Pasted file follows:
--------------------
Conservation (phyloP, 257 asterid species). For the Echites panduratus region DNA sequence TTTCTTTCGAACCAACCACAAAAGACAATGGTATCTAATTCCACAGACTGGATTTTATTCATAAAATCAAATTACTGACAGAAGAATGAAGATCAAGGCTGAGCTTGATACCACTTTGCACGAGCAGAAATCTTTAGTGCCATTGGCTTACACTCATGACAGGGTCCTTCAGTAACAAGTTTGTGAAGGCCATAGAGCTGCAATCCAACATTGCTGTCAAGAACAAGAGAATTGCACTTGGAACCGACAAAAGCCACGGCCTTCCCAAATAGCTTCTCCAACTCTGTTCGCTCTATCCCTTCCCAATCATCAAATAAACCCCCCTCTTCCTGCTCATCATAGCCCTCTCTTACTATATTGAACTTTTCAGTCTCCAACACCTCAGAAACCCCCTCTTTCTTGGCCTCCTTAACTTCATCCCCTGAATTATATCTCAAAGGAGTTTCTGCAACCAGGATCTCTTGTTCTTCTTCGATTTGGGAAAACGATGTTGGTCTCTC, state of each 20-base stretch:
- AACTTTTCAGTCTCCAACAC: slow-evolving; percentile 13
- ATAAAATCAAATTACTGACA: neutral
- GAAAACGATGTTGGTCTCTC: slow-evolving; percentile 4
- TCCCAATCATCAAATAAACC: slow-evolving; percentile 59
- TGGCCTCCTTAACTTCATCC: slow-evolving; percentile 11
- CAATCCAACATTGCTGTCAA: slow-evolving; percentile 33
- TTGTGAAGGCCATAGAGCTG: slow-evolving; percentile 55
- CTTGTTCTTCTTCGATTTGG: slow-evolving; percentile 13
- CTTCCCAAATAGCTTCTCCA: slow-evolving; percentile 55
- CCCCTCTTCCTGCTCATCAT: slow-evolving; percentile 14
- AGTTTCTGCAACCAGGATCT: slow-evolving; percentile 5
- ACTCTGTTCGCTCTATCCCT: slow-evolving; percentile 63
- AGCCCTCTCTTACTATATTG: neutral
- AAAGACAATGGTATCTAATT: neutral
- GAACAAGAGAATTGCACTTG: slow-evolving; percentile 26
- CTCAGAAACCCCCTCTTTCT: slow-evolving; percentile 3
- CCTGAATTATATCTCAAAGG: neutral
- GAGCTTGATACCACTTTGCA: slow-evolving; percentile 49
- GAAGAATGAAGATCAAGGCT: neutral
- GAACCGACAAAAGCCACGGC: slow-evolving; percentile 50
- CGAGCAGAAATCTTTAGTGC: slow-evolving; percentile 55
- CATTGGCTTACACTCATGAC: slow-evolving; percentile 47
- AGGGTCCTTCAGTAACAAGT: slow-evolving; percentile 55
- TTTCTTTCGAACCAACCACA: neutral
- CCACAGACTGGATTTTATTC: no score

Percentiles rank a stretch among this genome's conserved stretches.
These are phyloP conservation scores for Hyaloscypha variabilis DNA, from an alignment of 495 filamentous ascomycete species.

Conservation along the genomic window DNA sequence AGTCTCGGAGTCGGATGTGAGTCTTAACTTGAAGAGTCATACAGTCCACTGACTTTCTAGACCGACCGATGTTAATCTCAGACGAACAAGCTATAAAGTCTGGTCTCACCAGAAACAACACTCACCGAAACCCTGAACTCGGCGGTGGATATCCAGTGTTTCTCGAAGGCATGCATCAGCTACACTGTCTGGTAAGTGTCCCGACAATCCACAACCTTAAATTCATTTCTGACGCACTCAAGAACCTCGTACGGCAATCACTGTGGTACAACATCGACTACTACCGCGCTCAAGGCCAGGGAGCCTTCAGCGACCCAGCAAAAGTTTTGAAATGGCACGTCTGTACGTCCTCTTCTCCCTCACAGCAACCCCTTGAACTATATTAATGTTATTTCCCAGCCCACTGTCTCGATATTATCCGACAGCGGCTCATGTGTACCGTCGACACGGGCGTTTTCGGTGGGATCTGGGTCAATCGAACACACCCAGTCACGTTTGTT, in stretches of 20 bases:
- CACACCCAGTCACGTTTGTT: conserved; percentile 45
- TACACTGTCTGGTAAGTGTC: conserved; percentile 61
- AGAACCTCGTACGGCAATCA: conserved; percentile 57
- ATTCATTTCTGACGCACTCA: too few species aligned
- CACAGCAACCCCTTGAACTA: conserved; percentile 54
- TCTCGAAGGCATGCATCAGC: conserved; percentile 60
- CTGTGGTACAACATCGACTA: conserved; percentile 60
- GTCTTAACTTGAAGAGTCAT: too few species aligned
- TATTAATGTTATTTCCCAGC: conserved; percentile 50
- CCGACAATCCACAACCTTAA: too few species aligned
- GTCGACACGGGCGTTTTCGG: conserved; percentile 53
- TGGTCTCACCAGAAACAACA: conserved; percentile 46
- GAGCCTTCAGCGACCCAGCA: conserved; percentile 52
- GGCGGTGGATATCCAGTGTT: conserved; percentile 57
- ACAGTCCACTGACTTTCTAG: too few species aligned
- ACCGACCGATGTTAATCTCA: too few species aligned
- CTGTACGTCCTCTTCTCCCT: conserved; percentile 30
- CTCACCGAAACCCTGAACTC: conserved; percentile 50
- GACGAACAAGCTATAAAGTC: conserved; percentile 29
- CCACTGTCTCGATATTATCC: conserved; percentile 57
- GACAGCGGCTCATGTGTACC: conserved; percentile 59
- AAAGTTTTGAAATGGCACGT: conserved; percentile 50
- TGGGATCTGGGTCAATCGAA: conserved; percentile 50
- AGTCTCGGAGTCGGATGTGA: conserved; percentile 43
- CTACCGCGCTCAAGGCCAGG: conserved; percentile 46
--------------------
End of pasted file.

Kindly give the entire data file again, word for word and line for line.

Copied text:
Conservation (phyloP, 257 asterid species). For the Echites panduratus region DNA sequence TTTCTTTCGAACCAACCACAAAAGACAATGGTATCTAATTCCACAGACTGGATTTTATTCATAAAATCAAATTACTGACAGAAGAATGAAGATCAAGGCTGAGCTTGATACCACTTTGCACGAGCAGAAATCTTTAGTGCCATTGGCTTACACTCATGACAGGGTCCTTCAGTAACAAGTTTGTGAAGGCCATAGAGCTGCAATCCAACATTGCTGTCAAGAACAAGAGAATTGCACTTGGAACCGACAAAAGCCACGGCCTTCCCAAATAGCTTCTCCAACTCTGTTCGCTCTATCCCTTCCCAATCATCAAATAAACCCCCCTCTTCCTGCTCATCATAGCCCTCTCTTACTATATTGAACTTTTCAGTCTCCAACACCTCAGAAACCCCCTCTTTCTTGGCCTCCTTAACTTCATCCCCTGAATTATATCTCAAAGGAGTTTCTGCAACCAGGATCTCTTGTTCTTCTTCGATTTGGGAAAACGATGTTGGTCTCTC, state of each 20-base stretch:
- AACTTTTCAGTCTCCAACAC: slow-evolving; percentile 13
- ATAAAATCAAATTACTGACA: neutral
- GAAAACGATGTTGGTCTCTC: slow-evolving; percentile 4
- TCCCAATCATCAAATAAACC: slow-evolving; percentile 59
- TGGCCTCCTTAACTTCATCC: slow-evolving; percentile 11
- CAATCCAACATTGCTGTCAA: slow-evolving; percentile 33
- TTGTGAAGGCCATAGAGCTG: slow-evolving; percentile 55
- CTTGTTCTTCTTCGATTTGG: slow-evolving; percentile 13
- CTTCCCAAATAGCTTCTCCA: slow-evolving; percentile 55
- CCCCTCTTCCTGCTCATCAT: slow-evolving; percentile 14
- AGTTTCTGCAACCAGGATCT: slow-evolving; percentile 5
- ACTCTGTTCGCTCTATCCCT: slow-evolving; percentile 63
- AGCCCTCTCTTACTATATTG: neutral
- AAAGACAATGGTATCTAATT: neutral
- GAACAAGAGAATTGCACTTG: slow-evolving; percentile 26
- CTCAGAAACCCCCTCTTTCT: slow-evolving; percentile 3
- CCTGAATTATATCTCAAAGG: neutral
- GAGCTTGATACCACTTTGCA: slow-evolving; percentile 49
- GAAGAATGAAGATCAAGGCT: neutral
- GAACCGACAAAAGCCACGGC: slow-evolving; percentile 50
- CGAGCAGAAATCTTTAGTGC: slow-evolving; percentile 55
- CATTGGCTTACACTCATGAC: slow-evolving; percentile 47
- AGGGTCCTTCAGTAACAAGT: slow-evolving; percentile 55
- TTTCTTTCGAACCAACCACA: neutral
- CCACAGACTGGATTTTATTC: no score

Percentiles rank a stretch among this genome's conserved stretches.
These are phyloP conservation scores for Hyaloscypha variabilis DNA, from an alignment of 495 filamentous ascomycete species.

Conservation along the genomic window DNA sequence AGTCTCGGAGTCGGATGTGAGTCTTAACTTGAAGAGTCATACAGTCCACTGACTTTCTAGACCGACCGATGTTAATCTCAGACGAACAAGCTATAAAGTCTGGTCTCACCAGAAACAACACTCACCGAAACCCTGAACTCGGCGGTGGATATCCAGTGTTTCTCGAAGGCATGCATCAGCTACACTGTCTGGTAAGTGTCCCGACAATCCACAACCTTAAATTCATTTCTGACGCACTCAAGAACCTCGTACGGCAATCACTGTGGTACAACATCGACTACTACCGCGCTCAAGGCCAGGGAGCCTTCAGCGACCCAGCAAAAGTTTTGAAATGGCACGTCTGTACGTCCTCTTCTCCCTCACAGCAACCCCTTGAACTATATTAATGTTATTTCCCAGCCCACTGTCTCGATATTATCCGACAGCGGCTCATGTGTACCGTCGACACGGGCGTTTTCGGTGGGATCTGGGTCAATCGAACACACCCAGTCACGTTTGTT, in stretches of 20 bases:
- CACACCCAGTCACGTTTGTT: conserved; percentile 45
- TACACTGTCTGGTAAGTGTC: conserved; percentile 61
- AGAACCTCGTACGGCAATCA: conserved; percentile 57
- ATTCATTTCTGACGCACTCA: too few species aligned
- CACAGCAACCCCTTGAACTA: conserved; percentile 54
- TCTCGAAGGCATGCATCAGC: conserved; percentile 60
- CTGTGGTACAACATCGACTA: conserved; percentile 60
- GTCTTAACTTGAAGAGTCAT: too few species aligned
- TATTAATGTTATTTCCCAGC: conserved; percentile 50
- CCGACAATCCACAACCTTAA: too few species aligned
- GTCGACACGGGCGTTTTCGG: conserved; percentile 53
- TGGTCTCACCAGAAACAACA: conserved; percentile 46
- GAGCCTTCAGCGACCCAGCA: conserved; percentile 52
- GGCGGTGGATATCCAGTGTT: conserved; percentile 57
- ACAGTCCACTGACTTTCTAG: too few species aligned
- ACCGACCGATGTTAATCTCA: too few species aligned
- CTGTACGTCCTCTTCTCCCT: conserved; percentile 30
- CTCACCGAAACCCTGAACTC: conserved; percentile 50
- GACGAACAAGCTATAAAGTC: conserved; percentile 29
- CCACTGTCTCGATATTATCC: conserved; percentile 57
- GACAGCGGCTCATGTGTACC: conserved; percentile 59
- AAAGTTTTGAAATGGCACGT: conserved; percentile 50
- TGGGATCTGGGTCAATCGAA: conserved; percentile 50
- AGTCTCGGAGTCGGATGTGA: conserved; percentile 43
- CTACCGCGCTCAAGGCCAGG: conserved; percentile 46